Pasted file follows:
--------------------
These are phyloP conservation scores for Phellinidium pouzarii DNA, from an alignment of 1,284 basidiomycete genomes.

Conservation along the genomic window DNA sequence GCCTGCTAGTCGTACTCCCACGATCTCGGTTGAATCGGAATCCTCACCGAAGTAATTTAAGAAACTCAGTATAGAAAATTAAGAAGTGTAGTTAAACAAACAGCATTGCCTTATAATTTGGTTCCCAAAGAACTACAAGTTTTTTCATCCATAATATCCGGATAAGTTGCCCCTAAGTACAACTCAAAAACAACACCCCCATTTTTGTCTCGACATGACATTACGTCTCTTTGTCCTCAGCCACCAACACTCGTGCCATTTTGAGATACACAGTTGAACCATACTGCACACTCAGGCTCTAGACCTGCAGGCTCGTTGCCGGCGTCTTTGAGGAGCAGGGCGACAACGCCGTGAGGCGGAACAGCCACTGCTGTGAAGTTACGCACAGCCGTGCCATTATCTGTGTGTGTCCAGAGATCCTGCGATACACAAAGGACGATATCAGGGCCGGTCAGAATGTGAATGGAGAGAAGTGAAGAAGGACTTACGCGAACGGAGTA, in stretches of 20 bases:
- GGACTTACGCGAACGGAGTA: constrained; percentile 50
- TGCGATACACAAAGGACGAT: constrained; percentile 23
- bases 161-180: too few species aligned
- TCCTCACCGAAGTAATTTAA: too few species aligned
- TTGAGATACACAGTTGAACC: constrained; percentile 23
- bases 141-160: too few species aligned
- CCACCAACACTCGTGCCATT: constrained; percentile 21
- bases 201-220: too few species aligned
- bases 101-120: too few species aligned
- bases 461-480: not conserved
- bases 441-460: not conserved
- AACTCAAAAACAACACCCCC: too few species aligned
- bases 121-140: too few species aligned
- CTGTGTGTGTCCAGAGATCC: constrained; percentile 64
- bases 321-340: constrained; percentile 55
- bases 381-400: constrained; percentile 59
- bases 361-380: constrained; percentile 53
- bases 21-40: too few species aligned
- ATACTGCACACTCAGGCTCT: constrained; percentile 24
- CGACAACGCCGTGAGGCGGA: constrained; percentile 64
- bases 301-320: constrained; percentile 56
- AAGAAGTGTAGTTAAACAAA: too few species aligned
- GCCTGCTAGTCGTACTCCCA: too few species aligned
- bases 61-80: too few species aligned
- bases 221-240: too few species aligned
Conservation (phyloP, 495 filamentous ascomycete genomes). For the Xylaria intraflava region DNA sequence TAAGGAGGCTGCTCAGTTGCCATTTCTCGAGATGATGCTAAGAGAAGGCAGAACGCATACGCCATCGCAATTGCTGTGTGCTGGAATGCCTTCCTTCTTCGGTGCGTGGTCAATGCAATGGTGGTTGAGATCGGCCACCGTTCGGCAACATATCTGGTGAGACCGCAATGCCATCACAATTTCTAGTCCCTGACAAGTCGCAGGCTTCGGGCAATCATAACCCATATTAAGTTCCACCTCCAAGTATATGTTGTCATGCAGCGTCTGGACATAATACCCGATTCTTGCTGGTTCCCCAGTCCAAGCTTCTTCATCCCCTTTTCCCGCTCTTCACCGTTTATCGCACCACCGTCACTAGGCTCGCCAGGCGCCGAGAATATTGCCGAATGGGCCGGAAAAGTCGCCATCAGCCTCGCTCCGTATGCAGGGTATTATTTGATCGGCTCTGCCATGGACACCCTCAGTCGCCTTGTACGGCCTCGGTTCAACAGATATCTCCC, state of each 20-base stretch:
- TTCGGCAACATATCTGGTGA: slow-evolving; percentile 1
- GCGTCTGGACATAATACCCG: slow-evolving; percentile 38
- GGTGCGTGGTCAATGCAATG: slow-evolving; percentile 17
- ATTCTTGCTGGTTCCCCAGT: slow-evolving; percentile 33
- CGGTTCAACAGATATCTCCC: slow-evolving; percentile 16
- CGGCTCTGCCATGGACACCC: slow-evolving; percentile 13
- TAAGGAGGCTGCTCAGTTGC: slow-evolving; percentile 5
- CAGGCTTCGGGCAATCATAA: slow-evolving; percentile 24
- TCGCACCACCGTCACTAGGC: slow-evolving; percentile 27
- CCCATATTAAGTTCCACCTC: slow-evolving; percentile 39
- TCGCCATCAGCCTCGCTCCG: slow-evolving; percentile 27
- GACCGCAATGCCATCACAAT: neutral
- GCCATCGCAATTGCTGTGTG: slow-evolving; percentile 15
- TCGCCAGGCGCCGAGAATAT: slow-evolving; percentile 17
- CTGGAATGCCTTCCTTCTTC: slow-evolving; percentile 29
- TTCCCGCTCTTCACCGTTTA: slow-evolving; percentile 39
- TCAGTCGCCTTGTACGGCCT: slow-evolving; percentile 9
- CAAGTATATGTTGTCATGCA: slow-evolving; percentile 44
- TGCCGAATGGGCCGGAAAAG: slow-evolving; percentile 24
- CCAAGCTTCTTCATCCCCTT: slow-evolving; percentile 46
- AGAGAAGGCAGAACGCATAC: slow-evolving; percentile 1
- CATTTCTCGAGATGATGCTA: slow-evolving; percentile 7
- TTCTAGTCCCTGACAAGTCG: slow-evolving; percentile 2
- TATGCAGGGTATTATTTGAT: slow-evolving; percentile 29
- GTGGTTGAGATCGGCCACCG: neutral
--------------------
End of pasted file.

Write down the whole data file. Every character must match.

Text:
These are phyloP conservation scores for Phellinidium pouzarii DNA, from an alignment of 1,284 basidiomycete genomes.

Conservation along the genomic window DNA sequence GCCTGCTAGTCGTACTCCCACGATCTCGGTTGAATCGGAATCCTCACCGAAGTAATTTAAGAAACTCAGTATAGAAAATTAAGAAGTGTAGTTAAACAAACAGCATTGCCTTATAATTTGGTTCCCAAAGAACTACAAGTTTTTTCATCCATAATATCCGGATAAGTTGCCCCTAAGTACAACTCAAAAACAACACCCCCATTTTTGTCTCGACATGACATTACGTCTCTTTGTCCTCAGCCACCAACACTCGTGCCATTTTGAGATACACAGTTGAACCATACTGCACACTCAGGCTCTAGACCTGCAGGCTCGTTGCCGGCGTCTTTGAGGAGCAGGGCGACAACGCCGTGAGGCGGAACAGCCACTGCTGTGAAGTTACGCACAGCCGTGCCATTATCTGTGTGTGTCCAGAGATCCTGCGATACACAAAGGACGATATCAGGGCCGGTCAGAATGTGAATGGAGAGAAGTGAAGAAGGACTTACGCGAACGGAGTA, in stretches of 20 bases:
- GGACTTACGCGAACGGAGTA: constrained; percentile 50
- TGCGATACACAAAGGACGAT: constrained; percentile 23
- bases 161-180: too few species aligned
- TCCTCACCGAAGTAATTTAA: too few species aligned
- TTGAGATACACAGTTGAACC: constrained; percentile 23
- bases 141-160: too few species aligned
- CCACCAACACTCGTGCCATT: constrained; percentile 21
- bases 201-220: too few species aligned
- bases 101-120: too few species aligned
- bases 461-480: not conserved
- bases 441-460: not conserved
- AACTCAAAAACAACACCCCC: too few species aligned
- bases 121-140: too few species aligned
- CTGTGTGTGTCCAGAGATCC: constrained; percentile 64
- bases 321-340: constrained; percentile 55
- bases 381-400: constrained; percentile 59
- bases 361-380: constrained; percentile 53
- bases 21-40: too few species aligned
- ATACTGCACACTCAGGCTCT: constrained; percentile 24
- CGACAACGCCGTGAGGCGGA: constrained; percentile 64
- bases 301-320: constrained; percentile 56
- AAGAAGTGTAGTTAAACAAA: too few species aligned
- GCCTGCTAGTCGTACTCCCA: too few species aligned
- bases 61-80: too few species aligned
- bases 221-240: too few species aligned
Conservation (phyloP, 495 filamentous ascomycete genomes). For the Xylaria intraflava region DNA sequence TAAGGAGGCTGCTCAGTTGCCATTTCTCGAGATGATGCTAAGAGAAGGCAGAACGCATACGCCATCGCAATTGCTGTGTGCTGGAATGCCTTCCTTCTTCGGTGCGTGGTCAATGCAATGGTGGTTGAGATCGGCCACCGTTCGGCAACATATCTGGTGAGACCGCAATGCCATCACAATTTCTAGTCCCTGACAAGTCGCAGGCTTCGGGCAATCATAACCCATATTAAGTTCCACCTCCAAGTATATGTTGTCATGCAGCGTCTGGACATAATACCCGATTCTTGCTGGTTCCCCAGTCCAAGCTTCTTCATCCCCTTTTCCCGCTCTTCACCGTTTATCGCACCACCGTCACTAGGCTCGCCAGGCGCCGAGAATATTGCCGAATGGGCCGGAAAAGTCGCCATCAGCCTCGCTCCGTATGCAGGGTATTATTTGATCGGCTCTGCCATGGACACCCTCAGTCGCCTTGTACGGCCTCGGTTCAACAGATATCTCCC, state of each 20-base stretch:
- TTCGGCAACATATCTGGTGA: slow-evolving; percentile 1
- GCGTCTGGACATAATACCCG: slow-evolving; percentile 38
- GGTGCGTGGTCAATGCAATG: slow-evolving; percentile 17
- ATTCTTGCTGGTTCCCCAGT: slow-evolving; percentile 33
- CGGTTCAACAGATATCTCCC: slow-evolving; percentile 16
- CGGCTCTGCCATGGACACCC: slow-evolving; percentile 13
- TAAGGAGGCTGCTCAGTTGC: slow-evolving; percentile 5
- CAGGCTTCGGGCAATCATAA: slow-evolving; percentile 24
- TCGCACCACCGTCACTAGGC: slow-evolving; percentile 27
- CCCATATTAAGTTCCACCTC: slow-evolving; percentile 39
- TCGCCATCAGCCTCGCTCCG: slow-evolving; percentile 27
- GACCGCAATGCCATCACAAT: neutral
- GCCATCGCAATTGCTGTGTG: slow-evolving; percentile 15
- TCGCCAGGCGCCGAGAATAT: slow-evolving; percentile 17
- CTGGAATGCCTTCCTTCTTC: slow-evolving; percentile 29
- TTCCCGCTCTTCACCGTTTA: slow-evolving; percentile 39
- TCAGTCGCCTTGTACGGCCT: slow-evolving; percentile 9
- CAAGTATATGTTGTCATGCA: slow-evolving; percentile 44
- TGCCGAATGGGCCGGAAAAG: slow-evolving; percentile 24
- CCAAGCTTCTTCATCCCCTT: slow-evolving; percentile 46
- AGAGAAGGCAGAACGCATAC: slow-evolving; percentile 1
- CATTTCTCGAGATGATGCTA: slow-evolving; percentile 7
- TTCTAGTCCCTGACAAGTCG: slow-evolving; percentile 2
- TATGCAGGGTATTATTTGAT: slow-evolving; percentile 29
- GTGGTTGAGATCGGCCACCG: neutral